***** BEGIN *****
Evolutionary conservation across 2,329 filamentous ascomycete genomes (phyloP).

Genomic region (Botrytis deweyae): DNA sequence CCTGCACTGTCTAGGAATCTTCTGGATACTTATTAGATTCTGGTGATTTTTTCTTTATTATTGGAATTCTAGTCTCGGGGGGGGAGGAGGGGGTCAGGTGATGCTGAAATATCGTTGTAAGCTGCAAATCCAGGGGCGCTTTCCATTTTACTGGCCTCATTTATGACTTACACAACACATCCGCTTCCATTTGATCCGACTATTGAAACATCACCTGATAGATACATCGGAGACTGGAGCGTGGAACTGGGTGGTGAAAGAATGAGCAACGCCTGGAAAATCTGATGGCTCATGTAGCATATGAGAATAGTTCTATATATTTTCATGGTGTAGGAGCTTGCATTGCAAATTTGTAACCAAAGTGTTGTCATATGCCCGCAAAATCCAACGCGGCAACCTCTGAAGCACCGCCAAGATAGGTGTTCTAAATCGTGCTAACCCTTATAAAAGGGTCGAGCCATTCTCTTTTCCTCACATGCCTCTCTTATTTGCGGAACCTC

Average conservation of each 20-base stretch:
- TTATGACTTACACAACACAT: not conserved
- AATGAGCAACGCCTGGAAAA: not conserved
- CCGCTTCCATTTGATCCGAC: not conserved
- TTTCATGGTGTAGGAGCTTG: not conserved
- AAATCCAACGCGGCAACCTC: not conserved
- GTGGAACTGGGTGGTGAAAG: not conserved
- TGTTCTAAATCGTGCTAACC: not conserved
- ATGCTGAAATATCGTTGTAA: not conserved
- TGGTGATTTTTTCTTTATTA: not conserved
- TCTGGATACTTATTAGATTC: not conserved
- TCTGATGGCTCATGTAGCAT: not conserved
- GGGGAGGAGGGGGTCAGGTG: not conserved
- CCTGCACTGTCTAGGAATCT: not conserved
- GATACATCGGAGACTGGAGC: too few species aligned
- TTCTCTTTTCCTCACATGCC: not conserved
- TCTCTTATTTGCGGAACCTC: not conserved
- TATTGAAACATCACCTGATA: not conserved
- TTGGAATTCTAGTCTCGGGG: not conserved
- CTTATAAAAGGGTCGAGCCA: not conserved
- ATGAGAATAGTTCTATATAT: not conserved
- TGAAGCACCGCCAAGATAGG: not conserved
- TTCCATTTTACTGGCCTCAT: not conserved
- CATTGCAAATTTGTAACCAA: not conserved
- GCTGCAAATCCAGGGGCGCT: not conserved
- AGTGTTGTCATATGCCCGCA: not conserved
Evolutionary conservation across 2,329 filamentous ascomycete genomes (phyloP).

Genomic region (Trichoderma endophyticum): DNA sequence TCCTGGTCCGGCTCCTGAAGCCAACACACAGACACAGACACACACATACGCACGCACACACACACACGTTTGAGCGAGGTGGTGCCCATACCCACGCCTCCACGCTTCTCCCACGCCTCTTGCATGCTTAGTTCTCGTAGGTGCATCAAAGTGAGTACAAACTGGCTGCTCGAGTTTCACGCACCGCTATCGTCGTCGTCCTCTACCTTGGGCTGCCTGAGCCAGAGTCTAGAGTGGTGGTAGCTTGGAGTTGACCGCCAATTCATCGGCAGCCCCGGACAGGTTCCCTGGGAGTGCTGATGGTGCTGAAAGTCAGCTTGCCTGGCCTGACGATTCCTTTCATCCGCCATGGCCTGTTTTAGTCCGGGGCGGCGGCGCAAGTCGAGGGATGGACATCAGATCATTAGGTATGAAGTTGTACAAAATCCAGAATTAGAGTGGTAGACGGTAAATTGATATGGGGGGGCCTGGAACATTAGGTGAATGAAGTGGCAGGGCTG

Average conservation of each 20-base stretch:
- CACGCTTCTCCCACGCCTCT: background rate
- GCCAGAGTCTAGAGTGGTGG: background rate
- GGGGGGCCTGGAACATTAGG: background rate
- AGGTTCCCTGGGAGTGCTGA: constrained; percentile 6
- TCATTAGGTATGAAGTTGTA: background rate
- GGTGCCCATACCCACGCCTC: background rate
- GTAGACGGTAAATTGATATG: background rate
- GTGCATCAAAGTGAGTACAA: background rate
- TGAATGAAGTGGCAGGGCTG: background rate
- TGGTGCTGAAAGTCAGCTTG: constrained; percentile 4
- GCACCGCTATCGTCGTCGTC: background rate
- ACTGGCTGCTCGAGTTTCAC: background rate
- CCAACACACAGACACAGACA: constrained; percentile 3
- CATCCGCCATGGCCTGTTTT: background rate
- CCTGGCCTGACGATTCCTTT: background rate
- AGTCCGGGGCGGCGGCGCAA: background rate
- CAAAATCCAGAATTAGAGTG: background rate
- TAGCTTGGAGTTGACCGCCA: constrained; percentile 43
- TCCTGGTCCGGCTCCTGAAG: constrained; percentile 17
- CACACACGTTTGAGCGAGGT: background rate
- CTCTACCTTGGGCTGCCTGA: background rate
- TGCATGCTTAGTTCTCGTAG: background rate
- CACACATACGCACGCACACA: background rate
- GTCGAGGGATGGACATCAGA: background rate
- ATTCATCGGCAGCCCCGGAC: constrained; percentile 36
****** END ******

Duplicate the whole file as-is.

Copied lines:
Evolutionary conservation across 2,329 filamentous ascomycete genomes (phyloP).

Genomic region (Botrytis deweyae): DNA sequence CCTGCACTGTCTAGGAATCTTCTGGATACTTATTAGATTCTGGTGATTTTTTCTTTATTATTGGAATTCTAGTCTCGGGGGGGGAGGAGGGGGTCAGGTGATGCTGAAATATCGTTGTAAGCTGCAAATCCAGGGGCGCTTTCCATTTTACTGGCCTCATTTATGACTTACACAACACATCCGCTTCCATTTGATCCGACTATTGAAACATCACCTGATAGATACATCGGAGACTGGAGCGTGGAACTGGGTGGTGAAAGAATGAGCAACGCCTGGAAAATCTGATGGCTCATGTAGCATATGAGAATAGTTCTATATATTTTCATGGTGTAGGAGCTTGCATTGCAAATTTGTAACCAAAGTGTTGTCATATGCCCGCAAAATCCAACGCGGCAACCTCTGAAGCACCGCCAAGATAGGTGTTCTAAATCGTGCTAACCCTTATAAAAGGGTCGAGCCATTCTCTTTTCCTCACATGCCTCTCTTATTTGCGGAACCTC

Average conservation of each 20-base stretch:
- TTATGACTTACACAACACAT: not conserved
- AATGAGCAACGCCTGGAAAA: not conserved
- CCGCTTCCATTTGATCCGAC: not conserved
- TTTCATGGTGTAGGAGCTTG: not conserved
- AAATCCAACGCGGCAACCTC: not conserved
- GTGGAACTGGGTGGTGAAAG: not conserved
- TGTTCTAAATCGTGCTAACC: not conserved
- ATGCTGAAATATCGTTGTAA: not conserved
- TGGTGATTTTTTCTTTATTA: not conserved
- TCTGGATACTTATTAGATTC: not conserved
- TCTGATGGCTCATGTAGCAT: not conserved
- GGGGAGGAGGGGGTCAGGTG: not conserved
- CCTGCACTGTCTAGGAATCT: not conserved
- GATACATCGGAGACTGGAGC: too few species aligned
- TTCTCTTTTCCTCACATGCC: not conserved
- TCTCTTATTTGCGGAACCTC: not conserved
- TATTGAAACATCACCTGATA: not conserved
- TTGGAATTCTAGTCTCGGGG: not conserved
- CTTATAAAAGGGTCGAGCCA: not conserved
- ATGAGAATAGTTCTATATAT: not conserved
- TGAAGCACCGCCAAGATAGG: not conserved
- TTCCATTTTACTGGCCTCAT: not conserved
- CATTGCAAATTTGTAACCAA: not conserved
- GCTGCAAATCCAGGGGCGCT: not conserved
- AGTGTTGTCATATGCCCGCA: not conserved
Evolutionary conservation across 2,329 filamentous ascomycete genomes (phyloP).

Genomic region (Trichoderma endophyticum): DNA sequence TCCTGGTCCGGCTCCTGAAGCCAACACACAGACACAGACACACACATACGCACGCACACACACACACGTTTGAGCGAGGTGGTGCCCATACCCACGCCTCCACGCTTCTCCCACGCCTCTTGCATGCTTAGTTCTCGTAGGTGCATCAAAGTGAGTACAAACTGGCTGCTCGAGTTTCACGCACCGCTATCGTCGTCGTCCTCTACCTTGGGCTGCCTGAGCCAGAGTCTAGAGTGGTGGTAGCTTGGAGTTGACCGCCAATTCATCGGCAGCCCCGGACAGGTTCCCTGGGAGTGCTGATGGTGCTGAAAGTCAGCTTGCCTGGCCTGACGATTCCTTTCATCCGCCATGGCCTGTTTTAGTCCGGGGCGGCGGCGCAAGTCGAGGGATGGACATCAGATCATTAGGTATGAAGTTGTACAAAATCCAGAATTAGAGTGGTAGACGGTAAATTGATATGGGGGGGCCTGGAACATTAGGTGAATGAAGTGGCAGGGCTG

Average conservation of each 20-base stretch:
- CACGCTTCTCCCACGCCTCT: background rate
- GCCAGAGTCTAGAGTGGTGG: background rate
- GGGGGGCCTGGAACATTAGG: background rate
- AGGTTCCCTGGGAGTGCTGA: constrained; percentile 6
- TCATTAGGTATGAAGTTGTA: background rate
- GGTGCCCATACCCACGCCTC: background rate
- GTAGACGGTAAATTGATATG: background rate
- GTGCATCAAAGTGAGTACAA: background rate
- TGAATGAAGTGGCAGGGCTG: background rate
- TGGTGCTGAAAGTCAGCTTG: constrained; percentile 4
- GCACCGCTATCGTCGTCGTC: background rate
- ACTGGCTGCTCGAGTTTCAC: background rate
- CCAACACACAGACACAGACA: constrained; percentile 3
- CATCCGCCATGGCCTGTTTT: background rate
- CCTGGCCTGACGATTCCTTT: background rate
- AGTCCGGGGCGGCGGCGCAA: background rate
- CAAAATCCAGAATTAGAGTG: background rate
- TAGCTTGGAGTTGACCGCCA: constrained; percentile 43
- TCCTGGTCCGGCTCCTGAAG: constrained; percentile 17
- CACACACGTTTGAGCGAGGT: background rate
- CTCTACCTTGGGCTGCCTGA: background rate
- TGCATGCTTAGTTCTCGTAG: background rate
- CACACATACGCACGCACACA: background rate
- GTCGAGGGATGGACATCAGA: background rate
- ATTCATCGGCAGCCCCGGAC: constrained; percentile 36